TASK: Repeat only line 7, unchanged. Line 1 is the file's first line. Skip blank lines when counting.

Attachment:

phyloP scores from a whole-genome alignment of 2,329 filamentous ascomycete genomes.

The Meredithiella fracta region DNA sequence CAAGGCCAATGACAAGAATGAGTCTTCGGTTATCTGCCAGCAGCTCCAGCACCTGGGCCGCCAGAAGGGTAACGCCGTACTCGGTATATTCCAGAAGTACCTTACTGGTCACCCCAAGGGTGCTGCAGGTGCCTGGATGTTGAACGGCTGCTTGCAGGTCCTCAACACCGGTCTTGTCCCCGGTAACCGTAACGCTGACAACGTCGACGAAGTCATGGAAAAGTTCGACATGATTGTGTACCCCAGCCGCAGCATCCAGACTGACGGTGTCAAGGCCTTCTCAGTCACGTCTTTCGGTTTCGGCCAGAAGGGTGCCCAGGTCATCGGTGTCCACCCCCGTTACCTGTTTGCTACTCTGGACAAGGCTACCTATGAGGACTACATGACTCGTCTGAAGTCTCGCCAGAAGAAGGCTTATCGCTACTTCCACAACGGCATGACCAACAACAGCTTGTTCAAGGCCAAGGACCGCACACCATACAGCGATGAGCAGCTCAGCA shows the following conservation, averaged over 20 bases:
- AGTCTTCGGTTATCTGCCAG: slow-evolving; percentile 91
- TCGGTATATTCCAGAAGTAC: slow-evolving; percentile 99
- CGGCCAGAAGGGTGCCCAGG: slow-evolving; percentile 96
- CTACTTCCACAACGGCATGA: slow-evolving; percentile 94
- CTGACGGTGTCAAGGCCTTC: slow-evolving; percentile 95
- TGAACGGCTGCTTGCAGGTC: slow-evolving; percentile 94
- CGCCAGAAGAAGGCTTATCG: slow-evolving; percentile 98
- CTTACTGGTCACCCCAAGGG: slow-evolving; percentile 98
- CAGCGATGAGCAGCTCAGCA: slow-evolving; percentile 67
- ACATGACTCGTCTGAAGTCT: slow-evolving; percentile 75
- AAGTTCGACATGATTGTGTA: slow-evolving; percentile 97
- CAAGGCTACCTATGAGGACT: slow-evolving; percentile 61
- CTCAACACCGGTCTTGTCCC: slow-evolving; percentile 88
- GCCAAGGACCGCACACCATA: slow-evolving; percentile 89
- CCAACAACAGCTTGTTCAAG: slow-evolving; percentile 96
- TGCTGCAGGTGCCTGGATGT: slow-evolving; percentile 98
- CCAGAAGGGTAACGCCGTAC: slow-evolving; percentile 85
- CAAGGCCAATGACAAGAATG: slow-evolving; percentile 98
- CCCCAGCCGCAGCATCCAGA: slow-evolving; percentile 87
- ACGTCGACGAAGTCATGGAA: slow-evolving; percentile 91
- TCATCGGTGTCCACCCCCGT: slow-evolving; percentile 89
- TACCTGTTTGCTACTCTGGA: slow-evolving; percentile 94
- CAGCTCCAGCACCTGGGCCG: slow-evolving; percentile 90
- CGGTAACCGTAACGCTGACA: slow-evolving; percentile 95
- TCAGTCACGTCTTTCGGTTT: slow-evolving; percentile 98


- CTGACGGTGTCAAGGCCTTC: slow-evolving; percentile 95